Unforgettable Art Supply Moment No. 13 - Linda McCullochFebruary 10th 2012
"My Most Unforgettable Art Supply Moment" is a series of short interviews with seasoned artists who have survived substantial combat in the great war of the graphic arts. Each participant was asked the same five questions.
Graphic artist and illustrator Linda McCulloch felt that Florida’s Ringling School of Art had well-prepared her for the freelance life. But not long after her career began, she found herself as intimidated as the rest of us by the need to cross over into the new computer age. “The way the computer affected me the most was to make me aware that I might forget how to draw -- something I love to do,” says Linda. She and her husband counterbalanced their new digital life by taking figure drawing at various art retreats, something she found to be a lifesaver. Today, they both run a biweekly figure drawing atelier in Atlanta. “It’s amazing how important it is to me to still be able to turn out a decent drawing of a human figure. It’s the basis for so much of the concept work I do for clients where I often have to create stuff from scratch.”
She operates her company, Design That Works out of Tucker, GA, and her clients have included, among others, Nissan, Chevrolet, Coca-Cola, and IBM. She’s currently developing a line of art “about cats and the things they would say if they wanted to speak English.” To see Linda’s art and read more about her, go to www.designthatworks.com.
1. Can you recall for us your worst most unforgettable art supply experience?
My second job out of art school consisted of pasting up hideous cluttered newspaper ads and inserts for a very well known DIY big-box store. It required cutting out lots of stats, and spray-mounting them to illustration board. There were only three of us, and my boss was very frugal… no, wait, make that DIRT-CHEAP! Part of my job involved cutting stat paper with straight razor blades into tiny strips in the stat camera dark room. No paper cutter. No X-acto knife. Plain old razor blades.
One day we had a rush on, and our salesman was outside the stat room yelling at me to hurry up. I was already hurrying, but he kept yelling that he was going to be late for his meeting. So, I tried to hurry more.
Interesting thing about working in a darkroom: the light is red, so you can’t actually see your blood. And, yep, here it comes, folks… a razor blade diagonally right through my nail and the end of my left index finger. Even with the red light, I knew it was pretty bad, so I opened the door and the blood was actually spurting out of my finger. I felt faint and swooned: “I think I need to go to the hospital.” The salesman looked at my finger and my dead-white face, then said in an outraged tone: “But who’s going to finish my stats???!!!”
My boss drove me to the hospital ER, where I was lucky to get a good surgeon. Six stitches later (including the ones in my nail), I found myself on the bus home with my finger all bandaged up and elevated. If you look closely, you can still see the scar on my finger to this day. I worked at the place for almost a year more, and never got one word of caring sympathy from that salesman.
2. Other than your first answer, is there an art supply that you've hated having to use more than any other?
Wax and waxers. I don’t care what kind. I live in Atlanta, which gets extremely warm in the summer. Wax just doesn’t work down here, but some of the agencies used it -- less carcinogenic and less messy than Spray Mount, I guess. But once I had to leave some mechanicals in my hideous used 1970 Ford Torino with no power steering, no power brakes, and no air conditioning. It was just for a little while, but when I came back, everything had completely melted off of the mechanical board. Everything. I hated that car, and it finally died from lack of a badly needed ring job, covered in kudzu in my apartment parking lot. Which is why I had to take the bus from the ER in answer #1.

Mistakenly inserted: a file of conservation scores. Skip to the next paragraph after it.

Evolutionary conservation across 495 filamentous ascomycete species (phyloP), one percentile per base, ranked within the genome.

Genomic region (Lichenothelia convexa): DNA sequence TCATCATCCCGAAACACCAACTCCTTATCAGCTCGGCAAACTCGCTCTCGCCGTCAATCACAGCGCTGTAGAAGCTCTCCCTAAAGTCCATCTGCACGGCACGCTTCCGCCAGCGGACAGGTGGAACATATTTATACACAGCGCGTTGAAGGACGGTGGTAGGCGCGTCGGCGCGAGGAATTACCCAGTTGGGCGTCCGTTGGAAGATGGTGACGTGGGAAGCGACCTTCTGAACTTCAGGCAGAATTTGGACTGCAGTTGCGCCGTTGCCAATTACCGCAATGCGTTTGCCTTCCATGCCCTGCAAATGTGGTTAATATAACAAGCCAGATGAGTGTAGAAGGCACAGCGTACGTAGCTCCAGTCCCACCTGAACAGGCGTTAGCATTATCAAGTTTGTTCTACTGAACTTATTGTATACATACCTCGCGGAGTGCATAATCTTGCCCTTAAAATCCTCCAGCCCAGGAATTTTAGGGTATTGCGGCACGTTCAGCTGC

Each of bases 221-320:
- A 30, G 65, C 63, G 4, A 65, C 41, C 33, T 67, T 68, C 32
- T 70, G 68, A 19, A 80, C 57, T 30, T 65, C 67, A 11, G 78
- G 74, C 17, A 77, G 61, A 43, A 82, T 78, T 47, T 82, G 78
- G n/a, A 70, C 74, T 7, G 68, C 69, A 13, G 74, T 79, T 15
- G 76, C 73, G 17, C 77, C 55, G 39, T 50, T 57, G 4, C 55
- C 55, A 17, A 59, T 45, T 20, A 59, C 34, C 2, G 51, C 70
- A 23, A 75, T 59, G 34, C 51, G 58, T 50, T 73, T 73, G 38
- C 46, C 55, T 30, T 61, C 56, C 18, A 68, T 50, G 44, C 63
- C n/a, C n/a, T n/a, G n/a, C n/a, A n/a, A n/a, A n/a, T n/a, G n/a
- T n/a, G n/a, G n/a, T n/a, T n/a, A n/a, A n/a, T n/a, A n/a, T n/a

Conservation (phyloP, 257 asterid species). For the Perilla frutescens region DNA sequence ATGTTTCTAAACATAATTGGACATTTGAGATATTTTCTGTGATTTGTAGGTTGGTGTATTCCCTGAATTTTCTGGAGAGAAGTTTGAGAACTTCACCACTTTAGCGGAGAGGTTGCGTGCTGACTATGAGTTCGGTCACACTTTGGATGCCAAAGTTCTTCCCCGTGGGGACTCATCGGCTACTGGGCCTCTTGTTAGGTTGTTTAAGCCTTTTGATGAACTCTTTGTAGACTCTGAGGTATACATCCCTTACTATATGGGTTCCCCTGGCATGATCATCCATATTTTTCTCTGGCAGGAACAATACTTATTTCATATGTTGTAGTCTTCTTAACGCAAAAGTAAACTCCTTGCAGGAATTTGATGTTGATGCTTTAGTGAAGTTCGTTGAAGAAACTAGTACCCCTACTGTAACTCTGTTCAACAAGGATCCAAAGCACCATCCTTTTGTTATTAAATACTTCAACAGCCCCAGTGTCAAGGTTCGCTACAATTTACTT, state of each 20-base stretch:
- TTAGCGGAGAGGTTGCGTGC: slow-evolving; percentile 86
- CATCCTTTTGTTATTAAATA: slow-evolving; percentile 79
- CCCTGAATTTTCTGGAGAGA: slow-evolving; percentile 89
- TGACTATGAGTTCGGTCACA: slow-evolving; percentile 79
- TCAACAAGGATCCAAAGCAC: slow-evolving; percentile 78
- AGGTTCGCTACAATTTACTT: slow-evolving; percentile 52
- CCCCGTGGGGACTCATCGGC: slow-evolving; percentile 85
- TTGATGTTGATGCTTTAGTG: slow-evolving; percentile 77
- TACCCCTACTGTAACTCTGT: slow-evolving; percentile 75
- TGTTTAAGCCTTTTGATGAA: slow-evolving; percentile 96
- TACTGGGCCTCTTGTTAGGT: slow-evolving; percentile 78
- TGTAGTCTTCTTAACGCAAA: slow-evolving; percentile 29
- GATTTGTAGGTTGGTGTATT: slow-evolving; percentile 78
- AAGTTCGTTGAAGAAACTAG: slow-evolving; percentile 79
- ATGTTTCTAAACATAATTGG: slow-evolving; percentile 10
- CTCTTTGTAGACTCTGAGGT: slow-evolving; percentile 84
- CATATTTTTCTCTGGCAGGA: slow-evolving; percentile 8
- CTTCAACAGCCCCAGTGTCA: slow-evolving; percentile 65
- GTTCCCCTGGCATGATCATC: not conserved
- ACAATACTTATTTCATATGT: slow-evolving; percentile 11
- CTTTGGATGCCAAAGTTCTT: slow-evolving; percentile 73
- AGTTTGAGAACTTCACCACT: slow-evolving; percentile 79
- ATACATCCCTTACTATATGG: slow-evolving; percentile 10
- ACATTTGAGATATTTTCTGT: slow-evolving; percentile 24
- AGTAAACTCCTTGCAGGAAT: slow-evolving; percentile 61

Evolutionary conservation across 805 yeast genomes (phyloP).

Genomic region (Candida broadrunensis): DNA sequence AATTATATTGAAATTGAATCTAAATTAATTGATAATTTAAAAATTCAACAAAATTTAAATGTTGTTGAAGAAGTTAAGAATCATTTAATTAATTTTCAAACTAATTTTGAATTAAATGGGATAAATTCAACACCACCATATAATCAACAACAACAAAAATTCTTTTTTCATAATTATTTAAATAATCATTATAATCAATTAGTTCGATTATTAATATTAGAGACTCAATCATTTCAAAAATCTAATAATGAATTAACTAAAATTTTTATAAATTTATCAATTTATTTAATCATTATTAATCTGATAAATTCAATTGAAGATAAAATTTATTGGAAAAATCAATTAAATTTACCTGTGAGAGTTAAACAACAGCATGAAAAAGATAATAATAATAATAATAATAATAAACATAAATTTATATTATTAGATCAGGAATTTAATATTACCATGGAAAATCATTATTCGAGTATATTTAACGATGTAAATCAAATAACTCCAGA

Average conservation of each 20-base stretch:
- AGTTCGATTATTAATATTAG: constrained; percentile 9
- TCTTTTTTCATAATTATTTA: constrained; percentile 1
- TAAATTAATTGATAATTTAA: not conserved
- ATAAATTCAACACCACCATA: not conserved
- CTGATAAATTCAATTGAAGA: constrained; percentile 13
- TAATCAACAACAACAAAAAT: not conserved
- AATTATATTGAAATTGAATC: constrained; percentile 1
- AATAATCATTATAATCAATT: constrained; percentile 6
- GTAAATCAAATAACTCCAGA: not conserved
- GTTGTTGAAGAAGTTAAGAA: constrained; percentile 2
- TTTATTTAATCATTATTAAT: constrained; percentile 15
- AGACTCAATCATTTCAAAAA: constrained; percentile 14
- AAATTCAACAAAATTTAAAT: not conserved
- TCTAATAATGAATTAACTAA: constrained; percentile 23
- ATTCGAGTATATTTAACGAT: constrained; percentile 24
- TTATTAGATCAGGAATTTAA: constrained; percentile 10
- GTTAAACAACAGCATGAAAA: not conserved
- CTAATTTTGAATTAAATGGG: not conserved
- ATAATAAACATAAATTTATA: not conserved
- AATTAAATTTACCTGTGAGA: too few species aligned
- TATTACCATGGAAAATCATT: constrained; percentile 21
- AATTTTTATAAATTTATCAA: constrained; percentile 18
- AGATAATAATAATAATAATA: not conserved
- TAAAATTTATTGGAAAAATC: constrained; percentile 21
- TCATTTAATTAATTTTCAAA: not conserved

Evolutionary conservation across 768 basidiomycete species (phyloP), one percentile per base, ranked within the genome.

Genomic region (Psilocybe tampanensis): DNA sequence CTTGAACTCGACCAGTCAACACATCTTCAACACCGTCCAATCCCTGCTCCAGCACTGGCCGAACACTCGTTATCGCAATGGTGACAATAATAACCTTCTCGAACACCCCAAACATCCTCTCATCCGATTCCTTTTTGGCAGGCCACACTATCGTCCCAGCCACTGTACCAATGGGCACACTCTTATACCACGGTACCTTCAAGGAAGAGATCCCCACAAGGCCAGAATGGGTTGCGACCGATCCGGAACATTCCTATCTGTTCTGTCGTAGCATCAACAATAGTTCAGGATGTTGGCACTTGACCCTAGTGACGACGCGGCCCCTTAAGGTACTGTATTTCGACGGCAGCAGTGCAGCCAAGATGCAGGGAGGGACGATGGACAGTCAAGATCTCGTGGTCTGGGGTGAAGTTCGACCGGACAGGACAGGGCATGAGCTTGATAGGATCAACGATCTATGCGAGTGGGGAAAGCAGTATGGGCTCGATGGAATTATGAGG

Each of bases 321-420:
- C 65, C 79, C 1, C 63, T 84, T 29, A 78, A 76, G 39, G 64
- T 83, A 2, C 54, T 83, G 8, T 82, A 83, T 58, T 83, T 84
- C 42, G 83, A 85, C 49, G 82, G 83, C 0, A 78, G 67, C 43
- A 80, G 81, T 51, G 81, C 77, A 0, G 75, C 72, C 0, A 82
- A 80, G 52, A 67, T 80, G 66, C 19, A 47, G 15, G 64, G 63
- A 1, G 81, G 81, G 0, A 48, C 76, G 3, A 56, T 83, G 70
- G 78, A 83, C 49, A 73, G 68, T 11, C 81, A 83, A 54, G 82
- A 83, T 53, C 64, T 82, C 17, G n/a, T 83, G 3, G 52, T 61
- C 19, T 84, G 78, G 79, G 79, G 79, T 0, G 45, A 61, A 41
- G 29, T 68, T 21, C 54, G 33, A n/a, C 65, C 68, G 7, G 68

3. On the other hand, can you think of an especially favorite art supply that you miss the most that has unfortunately left us for that big art supply heaven in the sky?
I loved gradient Pantone papers. I just thought they looked so smooth and perfect. I guess someone had actually sprayed the paper somehow or it was done mechanically, but back then, the only way you could get a gradient to print in a spot color was by gluing it right on the board. For years, I kept a flat file full of medium gray to black, and light gray to dark gray.
4. Are there any other art supplies that you've just plain thrown away that you wish you still had?
Like many of the folks who’ve already shared their stories, I keep tons of the old stuff! I still have all my old Rapidographs. Needless to say, they don’t work any more and never will. I could probably gain a lot of useful space in my old taboret if I just cleaned it out. I rarely throw stuff out, but see my answer to number 5, below…
5. At one time or another, a lot of us have purchased something that we thought was soooo cool when we saw it at the art supply store, then we ended up never ever using it. Has this ever happened to you?
Yes! I bought this weird contraption that was “like” an airbrush but without the expense of an actual airbrush. You attached design markers to the nozzle which was hooked up to a can of compressed air. You could really kind of airbrush stuff. I had seen this in a design studio where I was freelancing, and they let me use it. I just thought it was the coolest thing ever. When I finally threw it out for some inexplicable forgotten reason, it was still in the box. Now I wish I had kept it, just so I could send you a photo of it.
(Curator’s note: Mourn for your contraption no more, Linda! The Design Marker Airbrush can be seen in the Color Tools section of the Museum, albeit without the box)